Mexico's battling peasants keep spirit of Zapata alive on

`Golf War': Developers abandon plan to build new course after protester is killed and 18 are wounded in shoot-out with police
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Elderly Indian peasants in the Mexican state of Morelos truly believe local revolutionary hero Emiliano Zapata never died on 10 April 1919. Even though the Mexican army laid his body out in a town square after ambushing him, the superstitious peasants believed he had taken to the hills with his famous white stallion.

That is why the elderly sincerely believe Zapata was present last Wednesday, 10 April, when Morelos peasants were ambushed by police on a country road near the little town of Tepoztlan. The outcome was gory: one peasant killed and 18 wounded. But the incident resulted in a peasant victory over big business of which the great moustachioed revolutionary would have been proud.

The peasants were residents of Tepoztlan, a small town 35 miles south of Mexico City and a stone's throw from Zapata's birthplace. Some were his direct descendants, others were sons of the men who fought alongside him during the 1910-17 revolution.

They had been heading in a convoy of buses to the town of Cuernavaca, where Mexican President Ernesto Zedillo was giving a speech to mark the 77th anniversary of Zapata's death, traditionally a big day on the Mexican calendar. But the peasants had not gone to listen.

They had gone to protest against plans to build a golf course and tourism complex around Tepoztlan, one of Mexico's most picturesque Indian villages, which they said would ruin the landscape, endanger wildlife, use up scarce water supplies and desecrate pre-Columbian burial sites.

They had occupied the town of 13,000 since last September, erecting barbed wire barricades and taking over the town hall, after the developers began bulldozing the golf course to be designed by Jack Nicklaus's Golden Bear Course Management company. Local media billed the stand-off as the Golf War.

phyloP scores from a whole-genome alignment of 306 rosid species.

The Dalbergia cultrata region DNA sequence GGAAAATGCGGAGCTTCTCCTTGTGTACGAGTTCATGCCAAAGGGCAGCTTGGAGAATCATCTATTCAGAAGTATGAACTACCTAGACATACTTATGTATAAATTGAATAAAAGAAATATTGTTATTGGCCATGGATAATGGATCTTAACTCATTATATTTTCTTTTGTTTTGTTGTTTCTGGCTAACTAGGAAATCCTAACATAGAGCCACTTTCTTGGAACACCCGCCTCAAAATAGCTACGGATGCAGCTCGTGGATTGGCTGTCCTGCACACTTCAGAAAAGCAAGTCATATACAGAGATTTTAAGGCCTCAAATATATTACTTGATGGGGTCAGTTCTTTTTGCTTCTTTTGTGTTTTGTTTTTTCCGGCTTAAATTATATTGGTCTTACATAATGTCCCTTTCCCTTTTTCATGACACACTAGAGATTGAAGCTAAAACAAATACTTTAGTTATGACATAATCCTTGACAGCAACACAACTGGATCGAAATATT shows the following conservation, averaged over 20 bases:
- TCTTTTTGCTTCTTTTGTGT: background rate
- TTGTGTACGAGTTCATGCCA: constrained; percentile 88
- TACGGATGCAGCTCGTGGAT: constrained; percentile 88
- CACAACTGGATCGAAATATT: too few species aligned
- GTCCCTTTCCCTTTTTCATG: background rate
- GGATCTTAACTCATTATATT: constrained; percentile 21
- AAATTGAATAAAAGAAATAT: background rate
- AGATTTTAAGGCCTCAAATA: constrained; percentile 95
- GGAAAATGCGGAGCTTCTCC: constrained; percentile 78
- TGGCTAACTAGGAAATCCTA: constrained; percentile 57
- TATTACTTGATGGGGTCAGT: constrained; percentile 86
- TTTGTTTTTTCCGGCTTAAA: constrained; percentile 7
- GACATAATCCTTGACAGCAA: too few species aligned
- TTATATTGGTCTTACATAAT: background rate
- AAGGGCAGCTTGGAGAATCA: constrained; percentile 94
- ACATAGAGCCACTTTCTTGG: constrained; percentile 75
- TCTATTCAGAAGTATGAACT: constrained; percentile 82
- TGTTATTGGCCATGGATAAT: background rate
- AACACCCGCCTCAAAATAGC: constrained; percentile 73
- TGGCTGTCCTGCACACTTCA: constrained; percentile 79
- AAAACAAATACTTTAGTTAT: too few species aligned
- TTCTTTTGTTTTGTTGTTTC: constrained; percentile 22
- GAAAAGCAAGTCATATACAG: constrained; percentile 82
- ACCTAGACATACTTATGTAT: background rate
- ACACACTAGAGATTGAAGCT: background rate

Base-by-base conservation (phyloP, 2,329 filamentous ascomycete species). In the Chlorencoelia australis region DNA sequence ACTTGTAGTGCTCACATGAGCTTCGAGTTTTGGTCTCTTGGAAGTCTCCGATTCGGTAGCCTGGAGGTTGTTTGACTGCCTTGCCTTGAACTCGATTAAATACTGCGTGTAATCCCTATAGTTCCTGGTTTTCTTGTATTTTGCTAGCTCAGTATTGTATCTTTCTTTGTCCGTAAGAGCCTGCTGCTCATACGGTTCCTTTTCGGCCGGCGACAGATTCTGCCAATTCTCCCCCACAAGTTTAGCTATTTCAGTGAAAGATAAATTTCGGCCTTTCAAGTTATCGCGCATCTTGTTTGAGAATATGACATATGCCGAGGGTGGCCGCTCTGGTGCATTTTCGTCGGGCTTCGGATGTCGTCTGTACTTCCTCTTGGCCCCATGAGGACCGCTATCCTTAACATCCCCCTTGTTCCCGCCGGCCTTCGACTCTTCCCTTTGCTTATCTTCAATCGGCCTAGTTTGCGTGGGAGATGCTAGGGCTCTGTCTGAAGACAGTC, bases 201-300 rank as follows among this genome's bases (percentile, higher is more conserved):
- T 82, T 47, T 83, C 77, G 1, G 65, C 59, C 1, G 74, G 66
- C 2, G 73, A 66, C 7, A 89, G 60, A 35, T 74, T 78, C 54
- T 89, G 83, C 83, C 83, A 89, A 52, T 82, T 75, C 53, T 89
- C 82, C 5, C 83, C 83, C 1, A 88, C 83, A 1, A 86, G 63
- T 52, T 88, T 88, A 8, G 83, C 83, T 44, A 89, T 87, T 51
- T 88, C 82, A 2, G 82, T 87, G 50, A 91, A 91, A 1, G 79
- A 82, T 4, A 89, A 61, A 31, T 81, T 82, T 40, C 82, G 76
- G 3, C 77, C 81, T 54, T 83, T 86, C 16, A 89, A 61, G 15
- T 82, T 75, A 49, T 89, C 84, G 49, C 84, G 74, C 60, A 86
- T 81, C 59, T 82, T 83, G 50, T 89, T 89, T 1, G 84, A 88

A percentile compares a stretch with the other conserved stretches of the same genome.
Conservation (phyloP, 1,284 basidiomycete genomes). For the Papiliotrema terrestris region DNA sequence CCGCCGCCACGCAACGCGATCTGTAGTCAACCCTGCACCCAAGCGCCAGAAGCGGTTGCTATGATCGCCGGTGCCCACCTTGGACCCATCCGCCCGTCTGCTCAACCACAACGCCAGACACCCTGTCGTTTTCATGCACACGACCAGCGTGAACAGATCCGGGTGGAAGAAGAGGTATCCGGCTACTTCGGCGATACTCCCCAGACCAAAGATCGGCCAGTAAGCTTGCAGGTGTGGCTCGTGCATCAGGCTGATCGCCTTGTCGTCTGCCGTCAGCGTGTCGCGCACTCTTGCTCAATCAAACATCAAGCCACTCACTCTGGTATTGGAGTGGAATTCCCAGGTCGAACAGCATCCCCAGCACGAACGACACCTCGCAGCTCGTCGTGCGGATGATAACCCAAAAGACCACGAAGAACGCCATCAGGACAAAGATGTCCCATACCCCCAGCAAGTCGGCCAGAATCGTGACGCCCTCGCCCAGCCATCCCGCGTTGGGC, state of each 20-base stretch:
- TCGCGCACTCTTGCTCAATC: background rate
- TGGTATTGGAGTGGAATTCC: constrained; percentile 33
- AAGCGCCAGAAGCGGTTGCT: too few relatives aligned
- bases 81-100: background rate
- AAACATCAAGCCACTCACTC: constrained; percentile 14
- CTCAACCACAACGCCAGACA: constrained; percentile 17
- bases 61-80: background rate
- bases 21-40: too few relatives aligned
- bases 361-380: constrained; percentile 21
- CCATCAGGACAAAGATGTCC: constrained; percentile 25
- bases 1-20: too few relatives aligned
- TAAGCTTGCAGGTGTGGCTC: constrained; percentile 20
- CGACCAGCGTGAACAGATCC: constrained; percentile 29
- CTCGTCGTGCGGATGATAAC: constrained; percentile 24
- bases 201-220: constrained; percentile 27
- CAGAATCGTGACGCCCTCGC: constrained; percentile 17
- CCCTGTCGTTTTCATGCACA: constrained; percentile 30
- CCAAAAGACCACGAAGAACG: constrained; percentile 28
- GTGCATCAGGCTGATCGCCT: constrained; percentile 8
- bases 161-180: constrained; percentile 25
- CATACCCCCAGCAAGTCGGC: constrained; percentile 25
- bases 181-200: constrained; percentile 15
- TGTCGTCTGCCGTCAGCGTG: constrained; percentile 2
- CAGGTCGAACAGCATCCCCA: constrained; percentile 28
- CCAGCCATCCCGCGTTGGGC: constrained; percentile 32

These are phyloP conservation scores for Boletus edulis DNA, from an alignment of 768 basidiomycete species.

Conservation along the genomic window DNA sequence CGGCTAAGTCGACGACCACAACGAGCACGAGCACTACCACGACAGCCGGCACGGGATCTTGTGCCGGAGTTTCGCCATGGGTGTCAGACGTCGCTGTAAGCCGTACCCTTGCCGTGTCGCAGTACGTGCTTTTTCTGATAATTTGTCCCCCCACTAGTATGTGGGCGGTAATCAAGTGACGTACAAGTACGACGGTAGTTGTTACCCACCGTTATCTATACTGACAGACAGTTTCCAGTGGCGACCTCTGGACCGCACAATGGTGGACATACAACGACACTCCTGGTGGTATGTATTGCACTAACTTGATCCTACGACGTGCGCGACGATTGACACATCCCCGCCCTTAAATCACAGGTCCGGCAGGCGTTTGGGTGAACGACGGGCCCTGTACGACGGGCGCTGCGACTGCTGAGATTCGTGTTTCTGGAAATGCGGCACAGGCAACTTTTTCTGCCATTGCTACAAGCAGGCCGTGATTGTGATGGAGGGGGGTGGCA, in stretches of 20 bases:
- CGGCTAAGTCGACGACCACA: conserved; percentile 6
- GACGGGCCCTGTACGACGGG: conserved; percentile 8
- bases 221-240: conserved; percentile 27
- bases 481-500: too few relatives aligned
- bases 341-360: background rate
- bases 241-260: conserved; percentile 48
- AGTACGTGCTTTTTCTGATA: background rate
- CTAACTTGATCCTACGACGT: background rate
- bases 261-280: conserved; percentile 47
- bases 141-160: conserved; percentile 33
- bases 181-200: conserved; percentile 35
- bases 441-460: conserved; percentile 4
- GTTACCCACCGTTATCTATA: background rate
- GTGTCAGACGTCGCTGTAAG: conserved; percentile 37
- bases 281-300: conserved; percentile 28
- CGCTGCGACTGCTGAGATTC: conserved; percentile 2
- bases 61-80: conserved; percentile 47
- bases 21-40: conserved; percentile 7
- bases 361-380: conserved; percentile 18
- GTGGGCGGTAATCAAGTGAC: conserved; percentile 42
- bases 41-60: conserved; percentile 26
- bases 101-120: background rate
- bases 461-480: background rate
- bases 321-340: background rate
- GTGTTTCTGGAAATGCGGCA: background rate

To prevent the protesters reaching the president, policemen were dispatched to block their path at the town of Tlaltizapan. After news of a clash emerged, not for the first time in Mexico, the police insisted they had been unarmed and that the gunfire must have come from the peasants. An amateur video confirmed, however, that the police were armed and opened fire - demonstrating that Mr Zedillo still has some way to go in his pledge to improve his nation's human rights record. Six policemen have been charged with murder, 54 others with abuse of authority.

A 62-year-old Tepoztlan resident called Marcos Olmedo was killed in the gunfire but his fellow-protesters now bill him as a martyr who did not die in vain. At the weekend, saying the violence had undermined investors' confidence, the developers ceded to the locals and called off the golf project. "The conditions no longer exist that would guarantee our investment," said a spokesman for the Grupo KS investment company. "But the land is legally ours and we will not give it up, although we don't know what we will finally do with it."

That suggested the conflict may not be finally over. But after their victory, the peasants appear to have the bit between their teeth.

Demanding justice for the victims of the shooting, they have vowed "to fight on" until the state government of Morelos resigns. The Golf War may yet become the Golf Revolution.

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